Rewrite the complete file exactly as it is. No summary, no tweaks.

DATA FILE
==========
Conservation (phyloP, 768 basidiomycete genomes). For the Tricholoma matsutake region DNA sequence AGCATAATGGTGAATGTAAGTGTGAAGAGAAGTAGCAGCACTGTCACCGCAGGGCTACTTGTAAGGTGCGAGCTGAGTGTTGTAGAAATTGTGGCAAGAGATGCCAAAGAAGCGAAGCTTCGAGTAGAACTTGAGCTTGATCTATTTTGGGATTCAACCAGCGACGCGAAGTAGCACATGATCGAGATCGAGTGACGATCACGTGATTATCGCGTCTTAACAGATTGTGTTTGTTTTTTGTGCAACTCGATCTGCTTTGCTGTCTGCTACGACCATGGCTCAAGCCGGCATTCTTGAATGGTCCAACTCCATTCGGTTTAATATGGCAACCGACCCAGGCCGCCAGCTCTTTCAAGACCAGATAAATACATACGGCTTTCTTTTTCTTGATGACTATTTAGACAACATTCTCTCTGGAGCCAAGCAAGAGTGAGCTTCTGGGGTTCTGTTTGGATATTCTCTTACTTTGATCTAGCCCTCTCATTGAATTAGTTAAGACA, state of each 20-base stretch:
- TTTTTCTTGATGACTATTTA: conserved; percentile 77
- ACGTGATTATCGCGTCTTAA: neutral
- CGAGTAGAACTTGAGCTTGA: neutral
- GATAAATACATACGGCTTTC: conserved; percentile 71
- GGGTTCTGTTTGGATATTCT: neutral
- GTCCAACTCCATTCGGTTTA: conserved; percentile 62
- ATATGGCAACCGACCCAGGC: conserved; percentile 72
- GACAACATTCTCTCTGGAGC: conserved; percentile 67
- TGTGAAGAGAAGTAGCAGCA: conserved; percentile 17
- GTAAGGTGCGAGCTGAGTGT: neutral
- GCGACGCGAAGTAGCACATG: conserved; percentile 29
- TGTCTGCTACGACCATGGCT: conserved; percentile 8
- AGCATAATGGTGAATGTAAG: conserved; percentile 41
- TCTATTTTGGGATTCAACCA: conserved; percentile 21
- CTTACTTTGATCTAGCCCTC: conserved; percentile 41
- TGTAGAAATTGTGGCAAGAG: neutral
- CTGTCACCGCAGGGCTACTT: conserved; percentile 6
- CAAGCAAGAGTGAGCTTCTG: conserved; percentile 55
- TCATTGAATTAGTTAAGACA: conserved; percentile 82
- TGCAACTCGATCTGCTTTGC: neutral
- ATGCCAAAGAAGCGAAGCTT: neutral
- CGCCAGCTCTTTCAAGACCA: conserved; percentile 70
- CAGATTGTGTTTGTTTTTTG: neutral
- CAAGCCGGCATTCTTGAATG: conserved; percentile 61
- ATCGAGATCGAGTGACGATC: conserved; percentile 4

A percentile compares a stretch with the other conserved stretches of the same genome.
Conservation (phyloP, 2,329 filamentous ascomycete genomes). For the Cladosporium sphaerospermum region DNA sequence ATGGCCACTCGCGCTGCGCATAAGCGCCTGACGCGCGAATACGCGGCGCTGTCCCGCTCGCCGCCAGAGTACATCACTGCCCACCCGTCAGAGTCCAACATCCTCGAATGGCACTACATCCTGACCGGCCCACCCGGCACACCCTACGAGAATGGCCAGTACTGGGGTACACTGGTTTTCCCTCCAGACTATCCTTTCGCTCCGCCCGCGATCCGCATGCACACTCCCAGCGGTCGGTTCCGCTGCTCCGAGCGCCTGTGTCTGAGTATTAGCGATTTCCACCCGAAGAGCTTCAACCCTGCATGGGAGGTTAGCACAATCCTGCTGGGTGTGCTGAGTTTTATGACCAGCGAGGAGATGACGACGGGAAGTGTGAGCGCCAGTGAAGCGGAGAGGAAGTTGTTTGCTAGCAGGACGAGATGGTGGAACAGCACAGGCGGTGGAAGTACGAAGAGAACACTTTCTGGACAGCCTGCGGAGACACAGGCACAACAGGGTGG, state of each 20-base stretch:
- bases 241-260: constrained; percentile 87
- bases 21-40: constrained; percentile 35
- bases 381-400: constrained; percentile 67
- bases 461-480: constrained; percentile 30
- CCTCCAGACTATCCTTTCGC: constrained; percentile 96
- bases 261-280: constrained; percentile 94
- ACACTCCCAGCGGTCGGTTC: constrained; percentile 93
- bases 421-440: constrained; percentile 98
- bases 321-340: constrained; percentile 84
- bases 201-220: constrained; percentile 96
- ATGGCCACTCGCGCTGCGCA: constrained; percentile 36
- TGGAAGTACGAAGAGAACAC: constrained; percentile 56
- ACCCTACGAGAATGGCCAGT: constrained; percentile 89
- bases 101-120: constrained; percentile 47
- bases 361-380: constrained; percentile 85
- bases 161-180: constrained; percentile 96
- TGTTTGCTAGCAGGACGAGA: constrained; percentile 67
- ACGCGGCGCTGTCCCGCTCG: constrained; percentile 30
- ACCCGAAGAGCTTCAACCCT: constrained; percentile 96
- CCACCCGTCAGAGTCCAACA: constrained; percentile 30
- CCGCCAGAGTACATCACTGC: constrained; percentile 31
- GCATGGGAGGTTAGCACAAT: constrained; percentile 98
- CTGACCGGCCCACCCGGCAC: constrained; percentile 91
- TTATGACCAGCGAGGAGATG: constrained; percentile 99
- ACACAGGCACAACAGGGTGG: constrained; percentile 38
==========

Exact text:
Conservation (phyloP, 768 basidiomycete genomes). For the Tricholoma matsutake region DNA sequence AGCATAATGGTGAATGTAAGTGTGAAGAGAAGTAGCAGCACTGTCACCGCAGGGCTACTTGTAAGGTGCGAGCTGAGTGTTGTAGAAATTGTGGCAAGAGATGCCAAAGAAGCGAAGCTTCGAGTAGAACTTGAGCTTGATCTATTTTGGGATTCAACCAGCGACGCGAAGTAGCACATGATCGAGATCGAGTGACGATCACGTGATTATCGCGTCTTAACAGATTGTGTTTGTTTTTTGTGCAACTCGATCTGCTTTGCTGTCTGCTACGACCATGGCTCAAGCCGGCATTCTTGAATGGTCCAACTCCATTCGGTTTAATATGGCAACCGACCCAGGCCGCCAGCTCTTTCAAGACCAGATAAATACATACGGCTTTCTTTTTCTTGATGACTATTTAGACAACATTCTCTCTGGAGCCAAGCAAGAGTGAGCTTCTGGGGTTCTGTTTGGATATTCTCTTACTTTGATCTAGCCCTCTCATTGAATTAGTTAAGACA, state of each 20-base stretch:
- TTTTTCTTGATGACTATTTA: conserved; percentile 77
- ACGTGATTATCGCGTCTTAA: neutral
- CGAGTAGAACTTGAGCTTGA: neutral
- GATAAATACATACGGCTTTC: conserved; percentile 71
- GGGTTCTGTTTGGATATTCT: neutral
- GTCCAACTCCATTCGGTTTA: conserved; percentile 62
- ATATGGCAACCGACCCAGGC: conserved; percentile 72
- GACAACATTCTCTCTGGAGC: conserved; percentile 67
- TGTGAAGAGAAGTAGCAGCA: conserved; percentile 17
- GTAAGGTGCGAGCTGAGTGT: neutral
- GCGACGCGAAGTAGCACATG: conserved; percentile 29
- TGTCTGCTACGACCATGGCT: conserved; percentile 8
- AGCATAATGGTGAATGTAAG: conserved; percentile 41
- TCTATTTTGGGATTCAACCA: conserved; percentile 21
- CTTACTTTGATCTAGCCCTC: conserved; percentile 41
- TGTAGAAATTGTGGCAAGAG: neutral
- CTGTCACCGCAGGGCTACTT: conserved; percentile 6
- CAAGCAAGAGTGAGCTTCTG: conserved; percentile 55
- TCATTGAATTAGTTAAGACA: conserved; percentile 82
- TGCAACTCGATCTGCTTTGC: neutral
- ATGCCAAAGAAGCGAAGCTT: neutral
- CGCCAGCTCTTTCAAGACCA: conserved; percentile 70
- CAGATTGTGTTTGTTTTTTG: neutral
- CAAGCCGGCATTCTTGAATG: conserved; percentile 61
- ATCGAGATCGAGTGACGATC: conserved; percentile 4

A percentile compares a stretch with the other conserved stretches of the same genome.
Conservation (phyloP, 2,329 filamentous ascomycete genomes). For the Cladosporium sphaerospermum region DNA sequence ATGGCCACTCGCGCTGCGCATAAGCGCCTGACGCGCGAATACGCGGCGCTGTCCCGCTCGCCGCCAGAGTACATCACTGCCCACCCGTCAGAGTCCAACATCCTCGAATGGCACTACATCCTGACCGGCCCACCCGGCACACCCTACGAGAATGGCCAGTACTGGGGTACACTGGTTTTCCCTCCAGACTATCCTTTCGCTCCGCCCGCGATCCGCATGCACACTCCCAGCGGTCGGTTCCGCTGCTCCGAGCGCCTGTGTCTGAGTATTAGCGATTTCCACCCGAAGAGCTTCAACCCTGCATGGGAGGTTAGCACAATCCTGCTGGGTGTGCTGAGTTTTATGACCAGCGAGGAGATGACGACGGGAAGTGTGAGCGCCAGTGAAGCGGAGAGGAAGTTGTTTGCTAGCAGGACGAGATGGTGGAACAGCACAGGCGGTGGAAGTACGAAGAGAACACTTTCTGGACAGCCTGCGGAGACACAGGCACAACAGGGTGG, state of each 20-base stretch:
- bases 241-260: constrained; percentile 87
- bases 21-40: constrained; percentile 35
- bases 381-400: constrained; percentile 67
- bases 461-480: constrained; percentile 30
- CCTCCAGACTATCCTTTCGC: constrained; percentile 96
- bases 261-280: constrained; percentile 94
- ACACTCCCAGCGGTCGGTTC: constrained; percentile 93
- bases 421-440: constrained; percentile 98
- bases 321-340: constrained; percentile 84
- bases 201-220: constrained; percentile 96
- ATGGCCACTCGCGCTGCGCA: constrained; percentile 36
- TGGAAGTACGAAGAGAACAC: constrained; percentile 56
- ACCCTACGAGAATGGCCAGT: constrained; percentile 89
- bases 101-120: constrained; percentile 47
- bases 361-380: constrained; percentile 85
- bases 161-180: constrained; percentile 96
- TGTTTGCTAGCAGGACGAGA: constrained; percentile 67
- ACGCGGCGCTGTCCCGCTCG: constrained; percentile 30
- ACCCGAAGAGCTTCAACCCT: constrained; percentile 96
- CCACCCGTCAGAGTCCAACA: constrained; percentile 30
- CCGCCAGAGTACATCACTGC: constrained; percentile 31
- GCATGGGAGGTTAGCACAAT: constrained; percentile 98
- CTGACCGGCCCACCCGGCAC: constrained; percentile 91
- TTATGACCAGCGAGGAGATG: constrained; percentile 99
- ACACAGGCACAACAGGGTGG: constrained; percentile 38